Huisinga JM, Mancini M, St George RJ, Horak FB. Accelerometry reveals differences in gait variability between patients with multiple sclerosis and healthy controls. Ann Biomed Eng 2013;41:1670-9.  Back to cited text no. 23
Novak P, Novak V. Effect of step-synchronized vibration stimulation of soles on gait in Parkinson's disease: A pilot study. J Neuroeng Rehabil 2006;3:9.  Back to cited text no. 24
Davids K, Shuttleworth R, Button C, Renshaw I, Glazier P. “Essential noise” – Enhancing variability of informational constraints benefits movement control: A comment on waddington and adams (2003). Br J Sports Med 2004;38:601-5.  Back to cited text no. 25
Palluel E, Nougier V, Olivier I. Do spike insoles enhance postural stability and plantar-surface cutaneous sensitivity in the elderly? Age (Dordr) 2008;30:53-61.  Back to cited text no. 26
Kakihana W, Torii S, Akai M, Nakazawa K, Fukano M, Naito K. Effect of a lateral wedge on joint moments during gait in subjects with recurrent ankle sprain. Am J Phys Med Rehabil 2005;84:858-64.  Back to cited text no. 27
Delahunt E, Coughlan GF, Caulfield B, Nightingale EJ, Lin CW, Hiller CE, et al. Inclusion criteria when investigating insufficiencies in chronic ankle instability. Med Sci Sports Exerc 2010;42:2106-21.  Back to cited text no. 28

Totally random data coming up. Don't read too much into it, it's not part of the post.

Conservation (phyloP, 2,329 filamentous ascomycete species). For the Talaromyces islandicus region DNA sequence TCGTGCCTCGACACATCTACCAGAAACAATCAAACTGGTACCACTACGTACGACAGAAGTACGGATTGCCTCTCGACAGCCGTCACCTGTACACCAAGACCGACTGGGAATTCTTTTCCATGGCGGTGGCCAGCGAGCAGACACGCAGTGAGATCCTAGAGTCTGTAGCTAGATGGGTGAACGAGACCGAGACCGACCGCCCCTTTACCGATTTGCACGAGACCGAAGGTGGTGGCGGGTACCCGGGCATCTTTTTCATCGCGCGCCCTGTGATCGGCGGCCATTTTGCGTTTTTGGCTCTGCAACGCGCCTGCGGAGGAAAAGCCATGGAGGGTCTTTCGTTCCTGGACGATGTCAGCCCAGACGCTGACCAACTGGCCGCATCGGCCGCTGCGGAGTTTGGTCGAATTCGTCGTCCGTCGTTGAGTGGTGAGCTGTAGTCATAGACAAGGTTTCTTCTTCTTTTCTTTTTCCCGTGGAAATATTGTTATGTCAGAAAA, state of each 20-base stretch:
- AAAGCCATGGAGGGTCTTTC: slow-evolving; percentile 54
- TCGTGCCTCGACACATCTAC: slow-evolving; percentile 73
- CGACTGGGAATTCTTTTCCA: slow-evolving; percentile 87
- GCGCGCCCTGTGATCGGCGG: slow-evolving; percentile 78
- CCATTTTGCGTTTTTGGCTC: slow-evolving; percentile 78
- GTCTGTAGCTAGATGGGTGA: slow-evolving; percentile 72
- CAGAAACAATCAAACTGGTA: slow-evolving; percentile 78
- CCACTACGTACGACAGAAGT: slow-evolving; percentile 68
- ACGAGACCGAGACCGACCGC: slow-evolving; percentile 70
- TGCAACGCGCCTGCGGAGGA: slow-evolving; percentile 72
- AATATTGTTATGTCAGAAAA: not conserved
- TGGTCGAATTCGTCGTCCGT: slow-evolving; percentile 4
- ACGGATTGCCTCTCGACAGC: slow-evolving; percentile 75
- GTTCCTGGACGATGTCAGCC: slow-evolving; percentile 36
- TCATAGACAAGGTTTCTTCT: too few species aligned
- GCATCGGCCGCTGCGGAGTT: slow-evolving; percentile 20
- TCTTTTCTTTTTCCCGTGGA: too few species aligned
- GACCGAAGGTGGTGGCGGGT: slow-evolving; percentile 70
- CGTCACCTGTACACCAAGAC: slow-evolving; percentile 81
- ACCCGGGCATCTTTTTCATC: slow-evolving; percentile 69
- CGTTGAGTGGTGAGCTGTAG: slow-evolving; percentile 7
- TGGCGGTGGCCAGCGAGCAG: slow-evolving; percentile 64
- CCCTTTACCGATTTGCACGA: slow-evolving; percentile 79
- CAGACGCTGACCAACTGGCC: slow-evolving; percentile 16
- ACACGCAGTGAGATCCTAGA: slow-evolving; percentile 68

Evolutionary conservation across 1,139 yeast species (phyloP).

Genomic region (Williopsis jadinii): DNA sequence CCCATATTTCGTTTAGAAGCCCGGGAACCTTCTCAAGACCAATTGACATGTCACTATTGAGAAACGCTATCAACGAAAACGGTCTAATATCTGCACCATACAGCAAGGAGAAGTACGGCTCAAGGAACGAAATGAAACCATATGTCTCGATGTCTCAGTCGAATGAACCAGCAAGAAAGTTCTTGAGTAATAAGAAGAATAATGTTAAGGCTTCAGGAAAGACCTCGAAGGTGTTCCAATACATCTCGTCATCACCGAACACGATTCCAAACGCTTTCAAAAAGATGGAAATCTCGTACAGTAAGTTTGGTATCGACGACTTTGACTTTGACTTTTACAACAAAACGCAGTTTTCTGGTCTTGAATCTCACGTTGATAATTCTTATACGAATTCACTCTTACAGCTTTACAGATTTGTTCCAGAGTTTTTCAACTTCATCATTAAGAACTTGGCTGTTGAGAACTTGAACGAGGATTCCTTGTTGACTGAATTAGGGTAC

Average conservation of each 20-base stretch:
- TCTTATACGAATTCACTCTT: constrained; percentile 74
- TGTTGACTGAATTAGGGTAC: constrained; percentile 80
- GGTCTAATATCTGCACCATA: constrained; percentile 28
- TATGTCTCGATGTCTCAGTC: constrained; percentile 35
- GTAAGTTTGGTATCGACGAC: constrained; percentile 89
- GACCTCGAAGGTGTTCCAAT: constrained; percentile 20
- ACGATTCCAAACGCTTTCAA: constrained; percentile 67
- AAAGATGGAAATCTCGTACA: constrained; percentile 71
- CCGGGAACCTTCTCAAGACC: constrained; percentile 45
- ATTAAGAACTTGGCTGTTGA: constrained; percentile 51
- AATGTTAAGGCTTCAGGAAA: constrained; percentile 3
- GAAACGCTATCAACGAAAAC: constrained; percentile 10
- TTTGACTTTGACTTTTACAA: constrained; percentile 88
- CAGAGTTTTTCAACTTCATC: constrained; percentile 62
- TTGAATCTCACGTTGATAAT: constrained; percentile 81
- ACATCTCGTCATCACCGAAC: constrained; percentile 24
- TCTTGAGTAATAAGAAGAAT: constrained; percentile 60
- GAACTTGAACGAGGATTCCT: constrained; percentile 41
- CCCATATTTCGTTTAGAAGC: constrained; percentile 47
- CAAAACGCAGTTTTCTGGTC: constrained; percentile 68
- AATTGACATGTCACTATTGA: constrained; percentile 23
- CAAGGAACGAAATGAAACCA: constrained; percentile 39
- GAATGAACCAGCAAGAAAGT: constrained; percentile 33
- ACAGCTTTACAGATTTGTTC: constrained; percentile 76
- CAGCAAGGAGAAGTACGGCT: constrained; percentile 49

Mazaheri M, Salavati M, Negahban H, Sohani SM, Taghizadeh F, Feizi A, et al. Reliability and validity of the persian version of foot and ankle ability measure (FAAM) to measure functional limitations in patients with foot and ankle disorders. Osteoarthritis Cartilage 2010;18:755-9.  Back to cited text no. 29
Ryan L. Mechanical stability, muscle strength and proprioception in the functionally unstable ankle. Aust J Physiother 1994;40:41-7.  Back to cited text no. 30
Hopkins JT, Coglianese M, Glasgow P, Reese S, Seeley MK. Alterations in evertor/invertor muscle activation and center of pressure trajectory in participants with functional ankle instability. J Electromyogr Kinesiol 2012;22:280-5.  Back to cited text no. 31
Cappozzo A, Catani F, Croce UD, Leardini A. Position and orientation in space of bones during movement: Anatomical frame definition and determination. Clin Biomech (Bristol, Avon) 1995;10:171-8.  Back to cited text no. 32